Aged only 28, Sissoko should be at the peak of his powers. Instead, he is a free agent after leaving Paris Saint-Germain.

This state of affairs is hard to fathom when the Mali international’s club career is looked at. Sissoko has graced the turf for Valencia, Liverpool, Juventus, Paris Saint-Germain and Fiorentina, playing 200 league games and winning La Liga, Ligue 1, the FA Cup and the UEFA Cup.

A combative presence in midfield, there aren’t many clubs whose squad Sissoko would not improve.

Valeri Bojinov

Bojinov’s career has never really bounced back from the knee ligament injury he sustained whilst playing for Manchester City in the Manchester derby. Up until that point, he was a decent bet for stardom.

Still, even if he isn’t in the class of one of the game’s greats there should be enough talent to interest someone. Bojinov been capped 42 times for the Bulgarian national side and his career has taken him to Fiorentina, Juventus, City, Parma and Sporting CP. Plus, he’s also only 28.

On a free transfer, you’ve got to think that somebody could make use of a talent like Bojinov.

Gabriel Tamas

Released on a free by West Bromwich Albion, Tamas has the pedigree to improve many defences.

Capped 63 times by Romania and with 68 appearances for the Baggies under his belt, Tamas is no fool and, at 30, he is hardly over the hill. Tamas could do a job for many sides.

Alexander Madlung

Capped twice for the German national side and with almost 250 Bundesliga appearances,
centre-half Madlung stands at an imposing 6’4″.

Released by Wolfsburg at the end of last season, Madlung’s experience could be vital to any number of teams. Considering his strong aerial ability and physical presence, Madlung seems like the perfect fit for any number of teams scrapping for Premier League survival.

Sylvan Ebanks-Blake

Free agent Ebanks-Blake is working on his fitness with his old club Wolves as he seeks to come back from a broken fibula.

Although he didn’t quite cut it in the Premier League, his scoring record in the lower leagues is impressive.

Twice top scorer in the Championship, Ebanks-Blake’s goals were instrumental in Wolves’
title push. Even in last season’s relegation year, he netted 14 times. At Championship level, his 72 goals came in a very respectable 167 games. He certainly knows where the back of the net is.

A proven goalscorer available on a free, you’ve got to think Ebanks-Blake would be worth the gamble for any number of Championship sides.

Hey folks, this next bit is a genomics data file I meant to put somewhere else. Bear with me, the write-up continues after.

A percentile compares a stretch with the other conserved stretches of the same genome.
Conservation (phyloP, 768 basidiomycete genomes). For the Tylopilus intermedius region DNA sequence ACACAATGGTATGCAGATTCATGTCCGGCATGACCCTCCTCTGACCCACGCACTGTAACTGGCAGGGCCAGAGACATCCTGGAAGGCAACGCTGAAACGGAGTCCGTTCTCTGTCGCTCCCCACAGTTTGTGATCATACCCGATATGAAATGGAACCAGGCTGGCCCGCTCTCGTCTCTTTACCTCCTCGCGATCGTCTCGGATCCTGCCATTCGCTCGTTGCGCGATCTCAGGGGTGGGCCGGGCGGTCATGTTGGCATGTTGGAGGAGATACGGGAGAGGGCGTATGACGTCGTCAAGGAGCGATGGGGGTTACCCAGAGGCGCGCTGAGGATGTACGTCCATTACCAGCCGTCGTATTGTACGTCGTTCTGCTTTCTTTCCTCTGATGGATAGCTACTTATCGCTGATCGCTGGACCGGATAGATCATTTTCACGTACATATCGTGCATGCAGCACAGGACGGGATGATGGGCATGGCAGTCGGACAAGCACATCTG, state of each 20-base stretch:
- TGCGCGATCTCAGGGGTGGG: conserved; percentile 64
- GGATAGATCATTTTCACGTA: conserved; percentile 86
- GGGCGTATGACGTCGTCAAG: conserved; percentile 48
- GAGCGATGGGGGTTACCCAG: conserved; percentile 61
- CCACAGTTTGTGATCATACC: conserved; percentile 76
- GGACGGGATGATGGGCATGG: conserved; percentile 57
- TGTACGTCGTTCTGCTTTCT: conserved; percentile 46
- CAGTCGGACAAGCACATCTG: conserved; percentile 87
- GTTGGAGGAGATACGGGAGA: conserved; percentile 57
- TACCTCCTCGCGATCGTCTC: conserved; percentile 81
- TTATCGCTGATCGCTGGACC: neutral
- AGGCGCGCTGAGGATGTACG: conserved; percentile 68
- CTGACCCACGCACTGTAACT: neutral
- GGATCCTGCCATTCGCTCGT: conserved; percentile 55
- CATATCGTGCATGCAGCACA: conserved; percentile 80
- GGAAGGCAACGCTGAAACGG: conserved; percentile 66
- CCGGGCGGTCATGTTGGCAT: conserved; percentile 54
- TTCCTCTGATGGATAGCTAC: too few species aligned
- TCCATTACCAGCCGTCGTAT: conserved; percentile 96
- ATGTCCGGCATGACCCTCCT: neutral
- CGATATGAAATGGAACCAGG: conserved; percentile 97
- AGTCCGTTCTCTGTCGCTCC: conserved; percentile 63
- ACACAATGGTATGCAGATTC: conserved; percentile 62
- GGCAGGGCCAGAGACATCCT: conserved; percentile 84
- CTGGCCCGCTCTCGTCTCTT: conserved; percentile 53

New Dawn for Wolverhampton Wanderers

Last season Wolves achieved an ignominious first. After getting relegated from the Premier League they followed this up with relegation from the Championship. Becoming the first team to ever drop from the promised land of the Premier League to the third tier of English football in successive seasons.

The malaise at Molineux was summed up by the performance on the final day of the season last year. Still not mathematically relegated Wolves played Brighton’s Gus Poyat away. Needing to win with other results going their way. Survival was a long shot but at least a possibility.

The eleven men that Wolves sent out played one of the laziest 90 minutes of football ever seen. Playing more like a team safe in mid-table and nothing to play for rather than one fighting for survival. Big name signings like Jamie O’Hara won the ever lasting dislike of the Wolves faithful.

Fast Forward six months and the picture looks far rosier. Second to Leyton Orient only on goal difference Wolves are six points clear of third place and on track to bounce immediately back to the Championship.

Unlike many so called bigger teams who have found life tough in the lower divisions Wolves have adapted well finding ways to win the scrappy games and only losing two all season.

Almost more encouraging then the league position is the new look of the squad. Expensive deadwood like Roger Johnson and Razak Boukari have been cleared out on loan allowing exciting young talents like Danny Batth, Zeli Ismail and Matt Doherty to take their chance in the first team and prosper. Adding to this former fringe players like Leigh Griffiths have come back to lead the promotion charge with Griffiths finding the net 11 times in the league.

There is a long way to go in the season yet but there is good reason for Wolves fans to be optimistic that at the very least the worst is over.

Five Best Premier League Players of the season

With a third of the season gone, it’s a good time to see which new Premier League signings have delivered the goods so far this campaign. So, without further ado here’s five signings who have been as out of this world as Thunderbird 5

Loic Remy

Newcastle brought in only one signing in the summer transfer window; Loic Remy on loan from QPR. Fortunately, for Alan Pardew and co, the promise he showed last season in QPR’s relegation campaign has begun to be realised for the Toon.

Acting as the spearhead of the distinctly French Newcastle attack, Remy has netted eight times in ten league appearances. Included in these strikes were match winning contributions against Cardiff, Chelsea, Spurs and Norwich. From these goals alone he has earned his team 12 points.

The biggest problem for Newcastle is that Remy is only on loan for the season. If Remy keeps this sort of form up there will be no ending of suitors looking to meet his reported £12 million release clause fee.

Mathieu Flamini

The last time Arsenal looked capable of launching a title challenge in the 2007/8 season Flamini anchored the midfield. I vividly remember a friend who was an Arsenal man bemoaning Arsene Wenger’s unwillingness to stump up the cash to meet Flamini’s contract demands.